Medical Research

The EveryoneHealthy projects' extensive database aims to allow medical researchers to hopefully find cures to every possible health condition by utilizing the advanced features and processes available on the EveryoneHealthy Platform.

The aim of the site is to provide medical information to public and professionals alike.

All known medical disorders and normal physiologies will be inter-connected by their common clinical features, epidemiology, biochemical processes and genetics. For example, if one selects an aspect of a disorder, a list of all other disorders or processes in which that aspect is referenced will be presented.

The end product will be a functional map of all medical information which would give a perspective through which one can find patterns previously unsought and identify areas requiring further research in this vast database of known medical information.

Regarding new information and treatments, the site will be continuously updated by us, as well as by health professionals around the world who use the site. Patients and other non-professional readers can also contribute newly found or unreported alternative therapies which would otherwise be easily overlooked and need to be researched by certified health professionals. Of course, these updates will be moderated to ensure a professional standard of information.


Researchers could find the mind-map format of the database invaluable in finding useful areas which need further medical research. Based on this, they can either pursue established or repeatedly requested proposals or simply use the sites' inter-connected database to further their own path of research.

The statistical information could also prove useful in finding epidemiological patterns regarding symptoms and disorders.


Health related academics could find the database invaluable in its extensive coverage of each specialization. Our long term aim is to be used as a reference as easily and readily as most prescribed medical textbooks.

Health Seekers

Health and medicine has become the fourth most popular subject online behind news, travel, and weather showing that there is a need for health and medical websites (Levy and Strombeck, 2002).  In America 56 % - 79 % of those online use the internet to obtain health or medical information (Andreassen et al. 2007). Among internet users in Europe (Norway, Denmark, Germany, Greece, Poland, Portugal and Lativa) 44 % of the total sample (n=7934) and 71 % of those that were Internet users, had used the Internet for health purposes.  Women were the most active health users among those online (Andreassen et al. 2007). Furthermore the number of internet uses will continue to increase exponentially (Cain and Mittman 1999).  In 2001, an estimated 500 million people worldwide used the Internet (Telecordia, 2001).

Everyonehealthy has a diagnostic tool where people can search for signs and symptoms of disease, in fact one study has shown that of users which seek health/medical information online 52 % are searching for disease information (Miller and Reents, 1999).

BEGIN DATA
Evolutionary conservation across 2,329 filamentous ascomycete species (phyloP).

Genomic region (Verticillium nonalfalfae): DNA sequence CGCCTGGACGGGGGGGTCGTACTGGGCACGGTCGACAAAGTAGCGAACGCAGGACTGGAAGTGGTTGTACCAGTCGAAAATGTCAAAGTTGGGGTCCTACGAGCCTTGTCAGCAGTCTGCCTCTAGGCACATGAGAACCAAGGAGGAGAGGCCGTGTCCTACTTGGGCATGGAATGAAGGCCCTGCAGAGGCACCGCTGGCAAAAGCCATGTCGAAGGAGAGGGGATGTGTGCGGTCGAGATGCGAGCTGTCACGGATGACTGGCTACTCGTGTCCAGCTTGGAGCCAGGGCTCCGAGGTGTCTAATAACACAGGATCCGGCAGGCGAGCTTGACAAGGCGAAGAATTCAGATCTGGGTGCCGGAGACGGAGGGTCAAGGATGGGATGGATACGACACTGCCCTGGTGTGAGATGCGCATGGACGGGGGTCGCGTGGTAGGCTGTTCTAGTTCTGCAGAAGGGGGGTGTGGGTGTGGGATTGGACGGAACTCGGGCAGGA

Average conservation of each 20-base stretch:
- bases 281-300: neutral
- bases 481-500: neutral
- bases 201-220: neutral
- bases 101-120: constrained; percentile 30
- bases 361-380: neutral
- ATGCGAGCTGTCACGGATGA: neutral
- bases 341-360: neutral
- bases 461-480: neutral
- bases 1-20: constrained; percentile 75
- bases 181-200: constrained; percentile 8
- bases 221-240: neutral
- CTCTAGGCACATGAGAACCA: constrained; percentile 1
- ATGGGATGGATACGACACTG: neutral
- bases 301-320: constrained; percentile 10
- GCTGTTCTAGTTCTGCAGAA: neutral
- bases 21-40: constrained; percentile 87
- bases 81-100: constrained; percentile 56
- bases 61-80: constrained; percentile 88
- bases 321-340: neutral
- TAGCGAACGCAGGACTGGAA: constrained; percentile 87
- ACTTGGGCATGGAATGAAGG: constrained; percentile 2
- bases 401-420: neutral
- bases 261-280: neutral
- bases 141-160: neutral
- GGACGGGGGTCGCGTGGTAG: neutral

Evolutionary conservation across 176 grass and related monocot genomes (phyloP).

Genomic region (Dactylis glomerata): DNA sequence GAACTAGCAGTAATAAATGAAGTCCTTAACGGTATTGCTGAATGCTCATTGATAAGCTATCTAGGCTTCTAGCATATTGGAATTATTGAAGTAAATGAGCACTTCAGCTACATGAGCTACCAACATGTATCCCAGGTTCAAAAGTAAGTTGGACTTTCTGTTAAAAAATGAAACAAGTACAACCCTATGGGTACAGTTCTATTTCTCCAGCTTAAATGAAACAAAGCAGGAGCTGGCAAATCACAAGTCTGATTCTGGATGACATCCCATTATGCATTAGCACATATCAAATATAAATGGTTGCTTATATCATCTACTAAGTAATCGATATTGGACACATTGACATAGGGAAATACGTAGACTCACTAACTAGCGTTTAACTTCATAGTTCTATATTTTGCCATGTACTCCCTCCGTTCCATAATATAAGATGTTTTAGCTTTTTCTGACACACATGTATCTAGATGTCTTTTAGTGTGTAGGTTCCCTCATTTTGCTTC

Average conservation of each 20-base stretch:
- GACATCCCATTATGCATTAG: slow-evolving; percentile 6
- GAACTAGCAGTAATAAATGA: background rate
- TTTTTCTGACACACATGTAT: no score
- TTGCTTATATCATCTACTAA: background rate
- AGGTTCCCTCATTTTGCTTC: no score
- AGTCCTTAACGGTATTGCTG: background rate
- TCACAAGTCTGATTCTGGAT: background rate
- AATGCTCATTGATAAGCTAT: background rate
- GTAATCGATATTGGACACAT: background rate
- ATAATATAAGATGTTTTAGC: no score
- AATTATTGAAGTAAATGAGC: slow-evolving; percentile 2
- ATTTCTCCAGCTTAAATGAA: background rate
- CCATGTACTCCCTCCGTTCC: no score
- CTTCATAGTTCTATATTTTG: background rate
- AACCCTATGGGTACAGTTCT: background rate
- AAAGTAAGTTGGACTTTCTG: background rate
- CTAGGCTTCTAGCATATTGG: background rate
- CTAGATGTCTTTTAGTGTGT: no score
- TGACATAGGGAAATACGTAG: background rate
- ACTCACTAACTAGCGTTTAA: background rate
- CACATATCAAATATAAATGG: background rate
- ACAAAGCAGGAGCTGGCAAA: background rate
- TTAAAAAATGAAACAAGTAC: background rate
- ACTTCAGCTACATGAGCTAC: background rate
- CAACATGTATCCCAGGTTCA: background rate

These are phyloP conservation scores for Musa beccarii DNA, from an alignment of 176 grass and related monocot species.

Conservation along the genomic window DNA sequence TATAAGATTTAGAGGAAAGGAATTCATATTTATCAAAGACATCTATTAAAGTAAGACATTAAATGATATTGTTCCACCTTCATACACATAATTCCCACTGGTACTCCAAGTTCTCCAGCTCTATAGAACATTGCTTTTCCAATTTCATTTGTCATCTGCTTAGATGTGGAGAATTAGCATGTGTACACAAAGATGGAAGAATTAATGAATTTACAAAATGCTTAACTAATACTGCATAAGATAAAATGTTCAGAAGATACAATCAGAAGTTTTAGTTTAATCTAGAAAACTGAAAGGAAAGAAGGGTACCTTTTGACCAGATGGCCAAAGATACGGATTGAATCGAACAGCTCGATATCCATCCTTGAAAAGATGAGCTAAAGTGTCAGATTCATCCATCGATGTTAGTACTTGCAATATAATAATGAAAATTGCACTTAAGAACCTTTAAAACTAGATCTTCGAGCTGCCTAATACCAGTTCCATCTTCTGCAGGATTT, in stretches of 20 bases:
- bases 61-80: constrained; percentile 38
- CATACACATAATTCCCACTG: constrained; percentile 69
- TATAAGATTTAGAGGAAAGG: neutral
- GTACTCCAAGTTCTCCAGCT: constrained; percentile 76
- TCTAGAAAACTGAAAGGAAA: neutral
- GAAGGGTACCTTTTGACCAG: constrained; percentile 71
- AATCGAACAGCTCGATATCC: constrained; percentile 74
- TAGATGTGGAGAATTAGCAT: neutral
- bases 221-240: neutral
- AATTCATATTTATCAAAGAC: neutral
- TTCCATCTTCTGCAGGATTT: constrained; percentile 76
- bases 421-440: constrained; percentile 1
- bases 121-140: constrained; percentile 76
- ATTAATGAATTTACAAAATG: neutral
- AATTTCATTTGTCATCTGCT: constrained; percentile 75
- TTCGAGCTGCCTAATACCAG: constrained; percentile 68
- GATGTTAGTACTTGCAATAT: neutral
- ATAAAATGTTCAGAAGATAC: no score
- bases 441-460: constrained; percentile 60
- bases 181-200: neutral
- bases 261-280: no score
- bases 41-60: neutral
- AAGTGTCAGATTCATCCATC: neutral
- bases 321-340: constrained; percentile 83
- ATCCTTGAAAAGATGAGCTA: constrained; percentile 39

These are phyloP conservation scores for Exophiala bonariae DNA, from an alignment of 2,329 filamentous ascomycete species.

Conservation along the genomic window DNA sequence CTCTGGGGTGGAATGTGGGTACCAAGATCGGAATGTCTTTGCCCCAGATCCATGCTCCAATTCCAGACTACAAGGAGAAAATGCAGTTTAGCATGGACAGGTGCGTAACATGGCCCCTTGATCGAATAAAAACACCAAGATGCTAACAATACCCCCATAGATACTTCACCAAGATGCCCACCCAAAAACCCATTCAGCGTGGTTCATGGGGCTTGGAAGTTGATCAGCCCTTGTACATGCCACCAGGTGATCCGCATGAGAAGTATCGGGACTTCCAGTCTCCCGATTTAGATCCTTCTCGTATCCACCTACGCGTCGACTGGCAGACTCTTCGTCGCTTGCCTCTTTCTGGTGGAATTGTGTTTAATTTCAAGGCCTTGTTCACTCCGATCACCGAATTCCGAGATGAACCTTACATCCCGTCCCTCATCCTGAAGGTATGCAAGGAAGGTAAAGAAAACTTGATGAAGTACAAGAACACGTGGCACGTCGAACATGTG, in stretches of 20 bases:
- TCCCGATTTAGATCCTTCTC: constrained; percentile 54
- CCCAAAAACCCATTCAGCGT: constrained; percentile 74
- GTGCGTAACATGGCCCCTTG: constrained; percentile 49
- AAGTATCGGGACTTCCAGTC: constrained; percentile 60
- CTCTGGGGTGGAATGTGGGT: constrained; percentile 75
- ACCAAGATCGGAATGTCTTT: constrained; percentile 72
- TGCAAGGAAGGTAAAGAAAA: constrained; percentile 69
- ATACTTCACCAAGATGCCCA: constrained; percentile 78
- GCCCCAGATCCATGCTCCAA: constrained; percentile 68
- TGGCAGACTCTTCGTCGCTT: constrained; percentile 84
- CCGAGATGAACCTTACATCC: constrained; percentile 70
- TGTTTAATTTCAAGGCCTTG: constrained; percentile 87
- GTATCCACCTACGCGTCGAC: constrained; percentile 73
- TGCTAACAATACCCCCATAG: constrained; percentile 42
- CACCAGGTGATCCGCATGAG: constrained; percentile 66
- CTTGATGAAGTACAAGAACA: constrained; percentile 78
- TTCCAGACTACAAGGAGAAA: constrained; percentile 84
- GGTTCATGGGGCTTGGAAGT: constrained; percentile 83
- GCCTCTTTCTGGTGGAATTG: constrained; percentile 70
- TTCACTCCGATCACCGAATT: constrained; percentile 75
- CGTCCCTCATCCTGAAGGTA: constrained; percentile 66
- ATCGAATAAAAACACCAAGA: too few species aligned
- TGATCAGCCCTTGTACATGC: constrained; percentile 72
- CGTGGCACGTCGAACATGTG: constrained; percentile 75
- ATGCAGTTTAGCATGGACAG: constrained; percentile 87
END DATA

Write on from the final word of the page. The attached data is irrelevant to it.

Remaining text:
Content for Which Users Seek Information Online:
  • Disease information 52%
  • Diet and nutrition 36%
  • Pharmaceuticals 33%
  • Online health newsletters 32%
  • Women’s health 31%
  • Fitness 29%
  • Children’s health 15%
  • Illness support groups 13%

Source: Miller, T. E., and Reents, S., The health care industry in transition: The online mandate to change. Cyber Dialogue, p. 3. 1999,

Health websites provide an avenue for health promotion in disease prevention and to promote the overall health of the population.  Health-related use of the Internet supplements other health services such as going to the doctor rather than replacing face-to-face health care altogether.  In one study the most common way of using Internet health sites was to read information followed by using the Internet to decide whether to see a doctor. Only 6 % cancelled or changed a doctor’s appointment based on health related Internet activity and only 4 % used the Internet to change their medicine without consulting a health professional (Andreasson et al. 2007).  An American study showed that of adult Internet users 66 % looked online for information on a specific disease or medical problem and 55 % looked online for information about a certain medical treatment or procedure (Pew Internet and American Life Project 2009)

The internet provides information empowering consumers to make more informed and sophisticated choices (Mullner 2002).  In one study of 7934 respondents in Europe, 25 % used the Internet to prepare for a doctors’ appointment or follow-up after the appointment.  Feeling reassured after using the Internet for health purposes was twice as common as experiencing anxieties (Andreasson et al. 2007).  There are some experts who believe that increased ‘patient power’ due to a higher level of knowledge among internet users, will help cut healthcare costs by reducing the number of visits to the doctor for minor problems which can be self-diagnosed and treated at home using the internet (Ojalvo 1996).

Actions Taken After Visiting Internet Disease Sites:
  • Asked doctor about a prescription 54%
  • Urged friend/family member to see doctor 50%
  • Altered exercise/eating habits 46%
  • Made treatment decision 45%
  • Visited doctor 41%
  • Taken prescription more regularly 33%
  • Bought over-the-counter product 20%

Source: Online support groups gaining credibility. Lancet 355 (9217)

Health websites can break down barriers between patients and seeing a doctor in person over embarrassing illnesses.  The Everyonehealthy website receives most of its’ hits from people seeking information over embarrassing symptoms related to sexual health.  A study among high school students in the UK revealed that students would use the internet to gain information about embarrassing health issues that they felt could not be discussed with their mother (Gray et al. 2002).